Do I need to get my ex-partner's consent to take our child on holiday?


I was asked this question by a friend the other day. As a solicitor, I find I get asked legal questions by family and friends fairly regularly. Bizarrely, someone once asked me if he could fence off a piece of seemingly unused land and claim it as his own, which I had to admit, wasn’t really my area of expertise!

From working in family law, I’ve come across a lot of cases where a parent is having difficulty getting their ex-wife/ex-husband to agree to let their child go on holiday with them.

Say for example, you are due to take your child on holiday in a few weeks’ time and the mother/father of your child keeps changing their mind as to whether they did or did not agree to the holiday. You’re worried that the holiday will come around and your ex-wife/husband won’t let the child out of the door, resulting in a wasted cost of a holiday and a disappointed child.

What are your rights and what can you do?

Every person with parental responsibility for a child has to give consent for the child to be taken out of the country. This means that unless there is a Residence Order or Child Arrangements ‘living with’ Order in favour of the parent proposing the holiday, the other parent can refuse to let the child go. This would leave the holiday making parent technically at the risk of being charged with child abduction if they insisted on taking them, or indeed being left stranded at border control at the airport.

The uncooperative parent can however apply to the court for a Prohibited Steps Order, which can prevent the other parent from removing the child from the country.

Firstly, you should write to the mother/father of your child in a formal letter, enclosing a detailed form of consent for her to sign and return. You should also enclose full details of the holiday, including flight times, destination address and contact details for when you are away.

If this is objected to, I would advise that you consider an application to the court for a Specific Issue Order. If the holiday is fast approaching, you will need to do this as quickly as possible, whilst asking the court to hear the case on a matter of urgency. In some circumstances it might be possible to make a referral to an independent family mediator but, in this instance, the matter may be too urgent to contemplate any possible delay.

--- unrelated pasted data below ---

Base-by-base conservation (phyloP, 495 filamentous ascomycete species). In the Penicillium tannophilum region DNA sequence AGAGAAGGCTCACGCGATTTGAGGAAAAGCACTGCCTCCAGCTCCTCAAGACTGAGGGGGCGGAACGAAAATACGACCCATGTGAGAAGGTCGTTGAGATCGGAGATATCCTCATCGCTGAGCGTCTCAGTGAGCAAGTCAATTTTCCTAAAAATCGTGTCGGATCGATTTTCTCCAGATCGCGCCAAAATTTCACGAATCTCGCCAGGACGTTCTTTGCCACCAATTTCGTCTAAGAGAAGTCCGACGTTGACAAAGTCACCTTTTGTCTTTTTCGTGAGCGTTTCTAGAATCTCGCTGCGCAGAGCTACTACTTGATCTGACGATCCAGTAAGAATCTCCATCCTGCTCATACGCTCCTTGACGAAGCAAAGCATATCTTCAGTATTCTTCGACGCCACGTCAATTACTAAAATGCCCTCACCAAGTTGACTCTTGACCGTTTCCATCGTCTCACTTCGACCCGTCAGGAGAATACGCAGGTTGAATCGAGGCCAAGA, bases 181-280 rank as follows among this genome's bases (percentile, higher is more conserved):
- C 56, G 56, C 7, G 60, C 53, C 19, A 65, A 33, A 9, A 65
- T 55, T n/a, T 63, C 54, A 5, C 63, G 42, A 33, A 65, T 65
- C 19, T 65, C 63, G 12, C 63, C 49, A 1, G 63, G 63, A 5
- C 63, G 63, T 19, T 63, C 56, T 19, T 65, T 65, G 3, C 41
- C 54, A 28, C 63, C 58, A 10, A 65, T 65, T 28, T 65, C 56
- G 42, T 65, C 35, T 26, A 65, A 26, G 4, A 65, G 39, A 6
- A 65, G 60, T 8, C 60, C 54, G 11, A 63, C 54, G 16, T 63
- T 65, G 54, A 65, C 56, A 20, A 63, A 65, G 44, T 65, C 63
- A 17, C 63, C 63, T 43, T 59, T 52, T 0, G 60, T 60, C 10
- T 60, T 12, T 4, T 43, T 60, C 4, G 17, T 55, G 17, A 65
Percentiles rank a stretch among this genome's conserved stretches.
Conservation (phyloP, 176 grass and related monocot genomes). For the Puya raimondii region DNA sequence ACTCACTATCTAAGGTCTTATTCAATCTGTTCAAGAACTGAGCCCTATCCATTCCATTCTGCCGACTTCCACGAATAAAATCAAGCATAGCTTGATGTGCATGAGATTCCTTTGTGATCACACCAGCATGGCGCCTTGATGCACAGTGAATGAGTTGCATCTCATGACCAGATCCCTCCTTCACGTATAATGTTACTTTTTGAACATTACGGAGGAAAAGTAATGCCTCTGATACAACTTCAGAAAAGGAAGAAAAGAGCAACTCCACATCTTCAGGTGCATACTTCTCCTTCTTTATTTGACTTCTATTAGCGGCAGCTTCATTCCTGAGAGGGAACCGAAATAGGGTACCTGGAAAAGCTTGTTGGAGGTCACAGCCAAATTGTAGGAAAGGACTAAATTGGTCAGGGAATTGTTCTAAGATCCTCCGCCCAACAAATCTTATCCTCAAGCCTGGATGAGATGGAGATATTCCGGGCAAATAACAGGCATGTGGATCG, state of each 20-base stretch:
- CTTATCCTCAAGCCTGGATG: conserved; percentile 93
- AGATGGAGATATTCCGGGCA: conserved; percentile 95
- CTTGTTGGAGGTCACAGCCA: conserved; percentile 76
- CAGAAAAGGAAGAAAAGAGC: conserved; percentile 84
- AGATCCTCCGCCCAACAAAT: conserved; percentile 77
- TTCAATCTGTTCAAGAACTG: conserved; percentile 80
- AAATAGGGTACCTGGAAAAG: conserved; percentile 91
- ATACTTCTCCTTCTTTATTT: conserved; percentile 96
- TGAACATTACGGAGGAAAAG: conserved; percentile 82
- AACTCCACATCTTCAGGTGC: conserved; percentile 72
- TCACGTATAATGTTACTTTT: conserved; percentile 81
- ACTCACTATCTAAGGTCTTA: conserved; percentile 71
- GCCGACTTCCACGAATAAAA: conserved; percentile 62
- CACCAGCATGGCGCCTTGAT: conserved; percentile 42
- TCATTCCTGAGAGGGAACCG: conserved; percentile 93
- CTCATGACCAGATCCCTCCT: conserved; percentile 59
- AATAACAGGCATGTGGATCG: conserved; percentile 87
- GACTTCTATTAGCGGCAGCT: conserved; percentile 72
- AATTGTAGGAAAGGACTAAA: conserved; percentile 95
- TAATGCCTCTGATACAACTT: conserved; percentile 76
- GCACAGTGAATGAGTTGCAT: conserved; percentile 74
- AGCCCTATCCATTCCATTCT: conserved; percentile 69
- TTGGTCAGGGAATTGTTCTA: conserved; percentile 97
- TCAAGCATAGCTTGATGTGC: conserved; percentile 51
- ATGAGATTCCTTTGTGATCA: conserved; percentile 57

In an application for a Specific Issue Order the court will assess whether it is in the child’s best interests to go on the proposed holiday. A Judge is likely to want to know the full details of the holiday, including the purpose for it. The Judge may also check whether or not the country intended for the holiday is part of the Hague Convention on Child Abduction. If it is, this could help avoid possible problems with the return of a child following alleged child abduction, and a Specific Issue Order is more likely to be granted.

In an ideal world, all of these arrangements will be discussed and agreed upon in good time for the fast-approaching summer holidays. It helps neither the parents nor the children for there to be stress, anxiety and arguments over what is supposed to be a happy time.

There are a number of ways in which you can try and resolve your differences and ease your worries. You can speak to one of our family solicitors for advice about either the court process or reaching a mutual agreement; or to one of our family mediators if you think that your issue is more suited to mediation.

Please call our Family Law team on 0113 201 4900 or email

Gabbie  Clasper

Written by

Gabbie Clasper

Head of Family Law

Gabbie has over 20 years’ experience in family law. She has expert knowledge in complex issues including financial aspects following divorce; pre and post-nuptial agreements; cases with an international element; and civil partnerships. Gabbie is regularly instructed by clients based across the country and abroad. She...

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